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I wanted to write about a character with a Mexican-American mother and an Anglo father, because that was my experience and it made me feel special on the one hand, but also like I couldn’t belong fully to either group.--Toni

Q: Why short stories? You are an editor, why not a novel?

A: Well, the short answer is, because I didn’t have a novel! At least, not one I could publish. What I had was a collection of stories I’d written and rewritten over the years. It’s true that many publishers and agents encourage writers to write novels, as opposed to stories or (gasp!) poetry. Collections are hard to sell and I’ve never acquired or edited one at my job. But I'm really glad that I'm starting out with a story collection. It gives me a chance to get my feet wet, so to speak. I’ve acquired many first-time authors, but this is the first time I’m the author myself, so it’s still new in some ways. I look forward to coming out with my first novel one day, but I also think that I’m never going to stop writing short stories. I love reading them, and as long as that’s the case, I’m going to want to keep writing them and get better at writing them.

Q: Your new book is about going home and family connections. How does it feel to go back to the old neighborhood and catching up with family and friends? Is it awkward? welcoming? Can one go home again?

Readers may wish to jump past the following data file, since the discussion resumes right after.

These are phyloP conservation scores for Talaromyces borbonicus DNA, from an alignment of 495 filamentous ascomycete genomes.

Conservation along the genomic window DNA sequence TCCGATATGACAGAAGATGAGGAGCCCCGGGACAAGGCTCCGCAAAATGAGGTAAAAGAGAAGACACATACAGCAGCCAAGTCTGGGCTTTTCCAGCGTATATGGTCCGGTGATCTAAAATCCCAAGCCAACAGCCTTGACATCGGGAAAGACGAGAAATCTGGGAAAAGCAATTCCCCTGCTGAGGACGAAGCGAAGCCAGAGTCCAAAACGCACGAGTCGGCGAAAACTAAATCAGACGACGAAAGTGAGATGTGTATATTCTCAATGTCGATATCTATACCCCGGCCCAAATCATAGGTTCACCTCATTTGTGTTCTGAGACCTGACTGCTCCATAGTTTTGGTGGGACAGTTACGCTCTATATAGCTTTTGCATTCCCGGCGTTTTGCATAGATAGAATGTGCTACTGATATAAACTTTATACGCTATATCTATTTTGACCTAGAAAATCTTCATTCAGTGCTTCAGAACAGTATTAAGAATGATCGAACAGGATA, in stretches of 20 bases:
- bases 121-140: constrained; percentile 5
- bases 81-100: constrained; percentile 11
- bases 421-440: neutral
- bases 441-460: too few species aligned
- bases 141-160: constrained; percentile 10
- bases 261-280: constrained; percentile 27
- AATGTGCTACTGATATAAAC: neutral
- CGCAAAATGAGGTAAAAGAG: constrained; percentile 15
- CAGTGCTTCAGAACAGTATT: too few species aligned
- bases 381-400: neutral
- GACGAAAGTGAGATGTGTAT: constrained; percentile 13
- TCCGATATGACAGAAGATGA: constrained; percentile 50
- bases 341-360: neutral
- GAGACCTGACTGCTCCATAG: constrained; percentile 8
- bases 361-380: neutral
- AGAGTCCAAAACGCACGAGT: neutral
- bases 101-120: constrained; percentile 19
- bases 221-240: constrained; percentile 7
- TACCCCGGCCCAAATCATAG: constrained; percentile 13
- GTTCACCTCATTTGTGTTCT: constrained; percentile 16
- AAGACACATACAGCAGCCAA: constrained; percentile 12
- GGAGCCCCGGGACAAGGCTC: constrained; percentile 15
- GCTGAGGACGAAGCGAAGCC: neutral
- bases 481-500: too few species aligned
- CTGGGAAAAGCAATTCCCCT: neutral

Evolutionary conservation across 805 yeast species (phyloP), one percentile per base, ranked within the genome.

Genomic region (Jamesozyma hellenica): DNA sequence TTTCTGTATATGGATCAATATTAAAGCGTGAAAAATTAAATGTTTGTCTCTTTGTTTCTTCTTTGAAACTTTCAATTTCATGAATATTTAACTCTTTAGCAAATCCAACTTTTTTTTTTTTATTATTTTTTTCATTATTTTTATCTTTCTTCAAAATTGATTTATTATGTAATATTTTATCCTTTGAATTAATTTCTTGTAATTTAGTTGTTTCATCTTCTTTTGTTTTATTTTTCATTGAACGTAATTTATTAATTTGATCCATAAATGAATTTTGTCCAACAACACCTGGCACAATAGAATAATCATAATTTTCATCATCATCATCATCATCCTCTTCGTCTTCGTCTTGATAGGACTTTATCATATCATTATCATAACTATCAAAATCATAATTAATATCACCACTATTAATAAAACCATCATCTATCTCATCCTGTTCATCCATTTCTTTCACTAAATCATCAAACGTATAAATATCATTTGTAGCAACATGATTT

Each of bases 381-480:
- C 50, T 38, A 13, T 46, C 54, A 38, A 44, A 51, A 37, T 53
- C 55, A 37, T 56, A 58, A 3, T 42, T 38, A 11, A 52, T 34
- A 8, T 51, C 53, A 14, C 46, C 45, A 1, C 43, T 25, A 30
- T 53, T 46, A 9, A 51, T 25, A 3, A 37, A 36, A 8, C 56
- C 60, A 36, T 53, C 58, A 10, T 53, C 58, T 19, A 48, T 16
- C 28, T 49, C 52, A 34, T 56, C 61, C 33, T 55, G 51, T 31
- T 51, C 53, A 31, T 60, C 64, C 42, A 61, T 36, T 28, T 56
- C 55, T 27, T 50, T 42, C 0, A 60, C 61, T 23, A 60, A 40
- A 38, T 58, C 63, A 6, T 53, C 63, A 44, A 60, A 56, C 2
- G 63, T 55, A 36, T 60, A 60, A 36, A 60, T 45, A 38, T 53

A: I love going back to visit my hometown in California. I can only manage to get back twice a year usually. I end up spending most of the time with my family. And I love my family. Your family is your family, you know? It’s really good to see friends too. Even though we don’t talk or write much while I’m away, when I see them, we’re still interested in each other’s lives and excited to catch up. The brevity of my time there makes it all the more special--I want to savor it as much as possible. Of course, it’s different. I used to drive all over the place when I lived there. Now when I go back, I’m dependent on others for rides. I’m in the role of the visitor. And there have been changes to the neighborhood, to Los Angeles, and even to the house I grew up in. At times, I’ve felt that everything should be the same as when I left it, but of course that’s silly. Life goes on. I’m just grateful that I can still visit and experience that feeling of coming home and belonging.

Q: When did you realize you were a writer?

A: I started out writing poems when I was, I’m not sure, 10 maybe? I wrote them throughout high school, filling up notebooks. I wrote some prose too, stories about girls my age. I really loved novels like Little House on the Prairie and Anne of Green Gables and Little Women. In junior high, I even wrote a play for me and my sisters and friends to perform and film with our camcorder. Our dad was a big reader and he would take us to used bookstores all the time. Our mom took us to the library. So there were always books around. Oddly enough, my sisters and I were even big letter writers. We had dozens of pen pals all over the country, and in some other countries too. No one else in my family really wrote poems or stories so writing was definitely a big part of my identity. That was firmed up in college, when I took fiction courses and received encouragement from my professors and classmates.

Q: Who, what inspired your characters?